Rumsfeld: Quitting Is No Option in Iraq
By Donna Miles
American Forces Press Service
WASHINGTON, Dec. 5, 2005 Quitting in Iraq before the mission is finished would be an invitation to more terrorist violence against the United States, Defense Secretary Donald Rumsfeld said today.
"This is not just a hypothesis," Rumsfeld told an audience at Johns Hopkins University's Paul H. Nitze School of Advanced International Studies at its campus here. "The U.S. withdrawal from Somalia emboldened Osama bin Laden in the 1990s. We know this. He said so."
Similarly, a retreat in Iraq would send an unmistakable message to America's enemies and friends alike, the secretary said. It would signal to Iraqis and moderate reformers throughout the region that they can't count on the United States, he said. And to the country's enemies, Rumsfeld said, it would say: "If America will not defend itself against terrorists in Iraq, it will not defend itself against terrorists anywhere."
What's needed in Iraq is "resolve, not retreat (and) courage, not concession," Rumsfeld told the group. "Rather than thinking in terms of an exit strategy, we should be focused on the strategy for success," he said.
President Bush's strategy for success in Iraq, released Nov. 30, focuses on the political, economic and security tracks that are all are moving steadily forward, Rumsfeld said.
Politically, Iraq will hold national elections Dec. 15 to seat a new national government, and Sunnis are increasingly taking part in the political process, he noted. Economically, Iraq's country's stock market "is alive and well" as the country makes other important advances, he said. On the security side, some 214,000 Iraqi security forces are now trained and equipped, working with coalition forces and steadily gaining experience.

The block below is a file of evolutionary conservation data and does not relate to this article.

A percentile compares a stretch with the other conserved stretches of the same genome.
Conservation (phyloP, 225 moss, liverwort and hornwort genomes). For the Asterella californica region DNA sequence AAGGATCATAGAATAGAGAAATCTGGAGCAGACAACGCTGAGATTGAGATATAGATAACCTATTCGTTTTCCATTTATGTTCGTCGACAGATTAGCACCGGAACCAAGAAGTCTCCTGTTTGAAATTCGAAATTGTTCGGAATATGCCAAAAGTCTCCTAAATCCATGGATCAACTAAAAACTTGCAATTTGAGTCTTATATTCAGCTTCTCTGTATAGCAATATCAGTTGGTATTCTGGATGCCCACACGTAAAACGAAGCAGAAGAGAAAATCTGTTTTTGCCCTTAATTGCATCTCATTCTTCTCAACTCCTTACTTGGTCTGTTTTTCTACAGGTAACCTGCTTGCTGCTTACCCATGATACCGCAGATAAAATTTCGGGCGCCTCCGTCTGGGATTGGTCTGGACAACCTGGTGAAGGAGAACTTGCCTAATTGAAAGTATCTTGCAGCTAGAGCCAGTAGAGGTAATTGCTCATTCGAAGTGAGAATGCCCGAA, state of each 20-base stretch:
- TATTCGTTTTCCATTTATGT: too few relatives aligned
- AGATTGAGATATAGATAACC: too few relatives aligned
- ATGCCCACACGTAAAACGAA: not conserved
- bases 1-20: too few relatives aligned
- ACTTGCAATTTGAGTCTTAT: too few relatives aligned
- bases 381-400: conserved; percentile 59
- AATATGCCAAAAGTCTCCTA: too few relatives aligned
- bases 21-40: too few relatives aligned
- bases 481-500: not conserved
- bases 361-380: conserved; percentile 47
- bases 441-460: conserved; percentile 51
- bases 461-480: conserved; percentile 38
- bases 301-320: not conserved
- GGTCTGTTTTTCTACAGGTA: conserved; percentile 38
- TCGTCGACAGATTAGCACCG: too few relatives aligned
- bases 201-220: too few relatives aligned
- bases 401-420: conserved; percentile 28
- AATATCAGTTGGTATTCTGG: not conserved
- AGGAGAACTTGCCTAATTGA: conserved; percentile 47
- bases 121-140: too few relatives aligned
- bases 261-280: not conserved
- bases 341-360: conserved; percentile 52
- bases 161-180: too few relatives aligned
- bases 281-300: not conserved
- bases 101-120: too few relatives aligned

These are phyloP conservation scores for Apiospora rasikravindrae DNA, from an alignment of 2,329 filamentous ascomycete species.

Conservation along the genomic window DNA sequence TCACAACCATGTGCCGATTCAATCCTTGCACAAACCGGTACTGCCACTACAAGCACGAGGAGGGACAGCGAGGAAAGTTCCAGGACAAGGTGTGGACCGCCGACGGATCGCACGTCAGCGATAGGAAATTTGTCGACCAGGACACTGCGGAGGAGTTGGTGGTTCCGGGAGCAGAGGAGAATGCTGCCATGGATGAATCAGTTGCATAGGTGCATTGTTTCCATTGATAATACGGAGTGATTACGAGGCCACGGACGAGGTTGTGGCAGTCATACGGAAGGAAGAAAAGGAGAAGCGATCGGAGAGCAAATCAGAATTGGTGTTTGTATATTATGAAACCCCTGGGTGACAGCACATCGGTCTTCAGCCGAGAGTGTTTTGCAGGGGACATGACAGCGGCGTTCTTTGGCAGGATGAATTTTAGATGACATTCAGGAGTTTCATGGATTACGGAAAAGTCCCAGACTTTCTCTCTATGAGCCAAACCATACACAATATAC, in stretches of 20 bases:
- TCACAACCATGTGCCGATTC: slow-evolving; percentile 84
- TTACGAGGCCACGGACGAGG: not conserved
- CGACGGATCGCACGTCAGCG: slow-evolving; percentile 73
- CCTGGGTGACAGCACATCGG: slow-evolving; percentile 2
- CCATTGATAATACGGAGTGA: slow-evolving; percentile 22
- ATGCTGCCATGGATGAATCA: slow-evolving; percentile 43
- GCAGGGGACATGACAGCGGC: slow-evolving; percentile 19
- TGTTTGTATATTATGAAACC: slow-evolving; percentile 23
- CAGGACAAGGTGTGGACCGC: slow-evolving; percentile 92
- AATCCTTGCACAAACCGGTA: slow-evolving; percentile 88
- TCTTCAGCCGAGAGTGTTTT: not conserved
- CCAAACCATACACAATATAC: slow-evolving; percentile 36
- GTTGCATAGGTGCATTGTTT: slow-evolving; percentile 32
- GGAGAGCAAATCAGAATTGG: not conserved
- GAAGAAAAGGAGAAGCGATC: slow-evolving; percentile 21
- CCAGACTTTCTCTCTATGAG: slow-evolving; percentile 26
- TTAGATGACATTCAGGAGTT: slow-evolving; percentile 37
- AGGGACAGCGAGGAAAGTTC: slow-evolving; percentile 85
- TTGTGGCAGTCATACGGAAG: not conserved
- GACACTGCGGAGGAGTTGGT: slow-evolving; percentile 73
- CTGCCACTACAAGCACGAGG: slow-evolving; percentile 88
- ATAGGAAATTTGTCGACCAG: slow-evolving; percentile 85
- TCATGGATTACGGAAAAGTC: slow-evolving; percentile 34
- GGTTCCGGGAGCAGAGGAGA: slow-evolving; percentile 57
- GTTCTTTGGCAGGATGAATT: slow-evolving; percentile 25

While progress continues, the job is not yet done, the secretary told the group. Giving up in Iraq too soon, he said, will derail much of this progress and egg on violent terrorists who behead people, bomb children and attack funerals and wedding receptions, Rumsfeld said.
"This is the kind of brutality and mayhem the terrorists are working to bring to our shores," he said. "And if we do not succeed in our efforts to arm and train Iraqis to help defeat these terrorists in Iraq, this is the kind of mayhem that these terrorists, emboldened by a victory, will bring to our cities again. Let there be no doubt."
Defeating extremists' aspirations in Iraq is essential to protecting Americans lives, Rumsfeld said. "Imagine the world our children would face if we allowed (Ayman al-) Zawahiri, (Abu Musab al-) Zarqawi, bin Laden and others of their ilk to seize power and operate with impunity out of Iraq," he said.
They'd turn Iraq into what Afghanistan was before Sept. 11, 2001: a haven for terrorist recruitment and training and a launch pad for attacks against the United States and its interests, he said.
"Iraq would serve as the new base of a new Islamic caliphate to extend throughout the Middle East and which would threaten legitimate governments around the world," he said. "This is their plan. They have said so."
Americans would make "a terrible mistake" if they don't listen and learn from terrorists and, as a result, steel their resolve to do what's necessary to keep them from achieving their goals, Rumsfeld said.
"Quitting is not a strategy," he said.